Now I’ve fallen in love with the theatre. It feels natural to be working there. It was Dad who introduced me to ‘Tommy’ years ago. The album was in his record collection. It’s spooky that all these years later I’m in the show myself.
I know that Dad just wants me to be happy whatever I’m doing. I want to impress my parents but I know I don’t have to – whatever path I choose, they’ll always think I’m a star.”
Marty on Kim
“My wife Joyce and I got married on 2nd December 1959, when she was 18 and I was 20. Having decided to start a family right away, we were really excited when, on 18th November the following year, our daughter was born. In those days it was fashionable to name your children after movie stars, so we decided to call her Kim, after Kim Novak.
Kim was nine months old when I took a role in the film ‘The Hellions’, shot in South Africa. I insisted that my wife and baby came, too. But my intention never to be parted from them was impractical because of my constant singing tours, so I didn’t see as much of Kim growing up as I’d have liked.
She only once caused me real anxiety: at the age of five she became very ill with meningitis. Joyce and I were touring and Kim was at home in London, being cared for a by a friend of Joyce’s called Marian, to whom I’ll always be grafeful, because she recognised the symptoms and rushed Kim straight to hospital. After driving through the night from Liverpool to Kim’s bedside, we found she had passed the crisis. She opened her eyes, looked at Joyce, whose stage make-up was smudged with tears and whispered, ‘Mummy, you look beautiful’. Thankfully there were no after-effects.
After this shock Joyce gave up tours and stayed home with our children – though today she has a career as managing director of our business company. We moved to our present village home near Welwyn, Herts, when Kim was nine. She took to country life with enthusiasm, settled in well at school, was captain of the hockey team, and joined the Girl Guides.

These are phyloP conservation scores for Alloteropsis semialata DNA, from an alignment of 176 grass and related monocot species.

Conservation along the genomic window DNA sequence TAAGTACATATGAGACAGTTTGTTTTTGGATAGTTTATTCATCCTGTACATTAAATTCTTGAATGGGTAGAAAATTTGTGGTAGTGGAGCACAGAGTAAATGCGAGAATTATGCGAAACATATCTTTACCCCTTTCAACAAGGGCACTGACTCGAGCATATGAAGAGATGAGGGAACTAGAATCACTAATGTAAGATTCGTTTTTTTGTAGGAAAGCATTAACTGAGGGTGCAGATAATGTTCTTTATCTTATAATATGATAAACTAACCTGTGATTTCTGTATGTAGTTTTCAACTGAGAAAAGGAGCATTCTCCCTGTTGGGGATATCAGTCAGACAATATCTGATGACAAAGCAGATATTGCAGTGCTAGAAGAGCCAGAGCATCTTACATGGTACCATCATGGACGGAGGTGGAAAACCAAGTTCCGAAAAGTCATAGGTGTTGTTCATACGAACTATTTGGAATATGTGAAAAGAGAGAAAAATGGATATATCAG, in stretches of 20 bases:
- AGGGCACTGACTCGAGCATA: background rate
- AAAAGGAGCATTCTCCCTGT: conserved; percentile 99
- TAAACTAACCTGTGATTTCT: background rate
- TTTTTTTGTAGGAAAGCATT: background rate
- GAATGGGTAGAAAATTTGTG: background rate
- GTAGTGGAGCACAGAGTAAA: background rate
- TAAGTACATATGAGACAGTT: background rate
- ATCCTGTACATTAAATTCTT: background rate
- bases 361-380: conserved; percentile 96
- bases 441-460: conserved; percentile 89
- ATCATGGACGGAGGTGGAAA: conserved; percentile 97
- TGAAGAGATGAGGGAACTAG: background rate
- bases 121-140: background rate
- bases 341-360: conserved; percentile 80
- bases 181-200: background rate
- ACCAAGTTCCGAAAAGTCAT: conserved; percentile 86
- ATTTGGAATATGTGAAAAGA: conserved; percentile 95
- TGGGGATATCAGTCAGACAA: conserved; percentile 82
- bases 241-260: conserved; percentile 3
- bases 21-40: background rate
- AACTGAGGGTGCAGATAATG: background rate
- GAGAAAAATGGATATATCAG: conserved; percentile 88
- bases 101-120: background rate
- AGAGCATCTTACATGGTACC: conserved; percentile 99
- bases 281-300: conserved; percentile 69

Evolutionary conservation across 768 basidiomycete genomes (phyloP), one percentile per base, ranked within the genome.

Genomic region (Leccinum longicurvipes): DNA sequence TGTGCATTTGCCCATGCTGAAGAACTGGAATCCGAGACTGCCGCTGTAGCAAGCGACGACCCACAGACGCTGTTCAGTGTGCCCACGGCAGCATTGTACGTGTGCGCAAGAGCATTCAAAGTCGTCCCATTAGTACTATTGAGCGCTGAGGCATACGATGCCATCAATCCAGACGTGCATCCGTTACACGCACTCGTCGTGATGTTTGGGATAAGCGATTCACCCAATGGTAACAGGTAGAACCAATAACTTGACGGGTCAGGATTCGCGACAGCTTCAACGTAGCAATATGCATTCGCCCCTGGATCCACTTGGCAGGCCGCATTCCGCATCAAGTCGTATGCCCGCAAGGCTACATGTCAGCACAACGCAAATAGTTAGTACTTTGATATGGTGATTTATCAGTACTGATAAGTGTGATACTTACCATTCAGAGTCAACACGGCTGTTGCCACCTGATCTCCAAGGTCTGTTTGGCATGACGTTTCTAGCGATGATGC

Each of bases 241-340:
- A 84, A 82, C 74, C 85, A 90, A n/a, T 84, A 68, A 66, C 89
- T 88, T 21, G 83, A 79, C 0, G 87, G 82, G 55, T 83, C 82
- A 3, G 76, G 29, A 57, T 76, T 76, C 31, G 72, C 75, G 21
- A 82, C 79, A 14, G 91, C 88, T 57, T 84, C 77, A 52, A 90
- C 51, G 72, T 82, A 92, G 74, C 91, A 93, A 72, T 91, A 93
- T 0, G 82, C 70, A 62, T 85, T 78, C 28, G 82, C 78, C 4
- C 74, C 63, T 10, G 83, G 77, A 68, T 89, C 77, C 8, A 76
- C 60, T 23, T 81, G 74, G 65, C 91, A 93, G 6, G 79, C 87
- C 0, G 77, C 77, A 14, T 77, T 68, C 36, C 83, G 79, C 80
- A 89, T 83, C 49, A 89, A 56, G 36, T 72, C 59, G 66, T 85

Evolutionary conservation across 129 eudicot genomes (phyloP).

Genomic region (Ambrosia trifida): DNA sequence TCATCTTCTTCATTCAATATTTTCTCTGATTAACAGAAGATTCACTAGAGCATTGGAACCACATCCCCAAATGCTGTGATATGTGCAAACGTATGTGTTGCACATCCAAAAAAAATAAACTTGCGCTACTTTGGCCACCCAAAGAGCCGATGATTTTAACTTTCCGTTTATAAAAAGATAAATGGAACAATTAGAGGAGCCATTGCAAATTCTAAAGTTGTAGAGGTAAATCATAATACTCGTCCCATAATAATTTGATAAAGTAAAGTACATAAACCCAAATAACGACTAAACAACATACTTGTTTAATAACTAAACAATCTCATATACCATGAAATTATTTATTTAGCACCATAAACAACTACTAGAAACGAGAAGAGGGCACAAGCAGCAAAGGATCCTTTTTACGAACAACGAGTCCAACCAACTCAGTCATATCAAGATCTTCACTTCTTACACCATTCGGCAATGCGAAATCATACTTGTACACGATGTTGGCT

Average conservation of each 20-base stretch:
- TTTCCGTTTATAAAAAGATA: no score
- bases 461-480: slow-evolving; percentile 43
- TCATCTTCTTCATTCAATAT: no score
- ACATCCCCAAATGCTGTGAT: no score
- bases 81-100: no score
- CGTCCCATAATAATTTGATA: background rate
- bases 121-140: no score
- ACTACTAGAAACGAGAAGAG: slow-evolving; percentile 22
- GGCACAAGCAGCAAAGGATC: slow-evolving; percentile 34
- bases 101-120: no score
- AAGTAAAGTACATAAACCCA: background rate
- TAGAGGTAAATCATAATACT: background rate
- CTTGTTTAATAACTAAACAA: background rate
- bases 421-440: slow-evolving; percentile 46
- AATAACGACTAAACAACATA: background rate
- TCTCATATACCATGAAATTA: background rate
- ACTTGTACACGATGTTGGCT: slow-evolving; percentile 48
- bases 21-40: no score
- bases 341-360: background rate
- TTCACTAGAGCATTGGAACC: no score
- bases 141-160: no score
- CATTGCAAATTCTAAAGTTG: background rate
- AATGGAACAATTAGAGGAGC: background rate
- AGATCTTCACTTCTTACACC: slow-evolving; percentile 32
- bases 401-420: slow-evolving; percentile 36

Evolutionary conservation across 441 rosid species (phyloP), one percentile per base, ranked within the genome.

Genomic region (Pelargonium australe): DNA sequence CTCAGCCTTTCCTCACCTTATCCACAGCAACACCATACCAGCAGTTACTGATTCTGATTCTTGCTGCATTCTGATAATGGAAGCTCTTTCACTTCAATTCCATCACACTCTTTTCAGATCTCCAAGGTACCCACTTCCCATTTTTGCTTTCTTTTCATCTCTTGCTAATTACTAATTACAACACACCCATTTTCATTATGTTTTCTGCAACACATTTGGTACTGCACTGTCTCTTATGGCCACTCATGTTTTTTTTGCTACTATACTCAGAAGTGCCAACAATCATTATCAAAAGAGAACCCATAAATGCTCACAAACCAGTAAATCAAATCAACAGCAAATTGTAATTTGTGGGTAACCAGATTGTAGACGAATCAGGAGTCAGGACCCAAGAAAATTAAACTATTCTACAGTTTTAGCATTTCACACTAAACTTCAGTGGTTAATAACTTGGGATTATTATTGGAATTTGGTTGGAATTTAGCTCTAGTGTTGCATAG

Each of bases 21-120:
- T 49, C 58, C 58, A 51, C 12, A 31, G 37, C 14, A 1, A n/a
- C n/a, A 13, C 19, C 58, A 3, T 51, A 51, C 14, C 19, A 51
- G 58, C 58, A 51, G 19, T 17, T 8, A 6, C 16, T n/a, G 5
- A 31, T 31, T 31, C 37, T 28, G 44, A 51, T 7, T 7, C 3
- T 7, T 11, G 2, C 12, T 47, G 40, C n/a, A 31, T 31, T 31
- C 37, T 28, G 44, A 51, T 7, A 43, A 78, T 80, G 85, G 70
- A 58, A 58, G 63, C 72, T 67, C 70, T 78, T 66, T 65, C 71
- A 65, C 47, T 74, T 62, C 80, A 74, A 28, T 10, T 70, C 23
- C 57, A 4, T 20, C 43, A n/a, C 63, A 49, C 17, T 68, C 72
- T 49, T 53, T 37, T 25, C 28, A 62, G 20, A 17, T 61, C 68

I was satisfied she was developing the same good qualities as her mother. She has strong moral values and is a very organised person. Though she and Joyce sometimes clash because they’re strong-willed women, they get on great together. In the emotional sense, they’re inseparable.
In Kim’s early teens, she and Joyce sometimes did backing vocals for me on stage. Still, I made it clear i was not keen for Kim to sing as a career. I did not regard it as a secure living or a good life for a girl.
For a time it seemed she’d heeded my warnings. But in the end, the pull of the music business proved too strong. At 20 she made her first record, ‘Kids in America’ – written by Ricki and myself, and produced by Ricki – and made an emazing début as an instant chart-topping singer.
Kim is a tough girl with a powerful temper. She picks on me if she thinks I’m being bad-mannered, says I waffle on and say silly things. But she’s never thrown outbursts of artistic temperament. In our family, anyone who did that wouldn’t survive. I don’t try to advise her on her career, and concerning her boyfriends and romances, I’ve never said a lot. I’ve felt she has to make her own mistakes, but I’ve always known the man of her final choice would have to be someone of high principles and high morals. When she started dating Hal Fowler, who plays Cousin Kevin in ‘Tommy’ (which is how they met), I soon got the message that he’s a good type of guy with an outlook and interests similar to Kim’s and a temperament which complements hers.
We’ve always impressed on Kim that if you’re getting a good deal in life, have a lucrative career, you must d owhat you can to help others less fortunate… and she does. From the day I first saw Kim, a pretty new-born baby, I was proud of her. I still am.”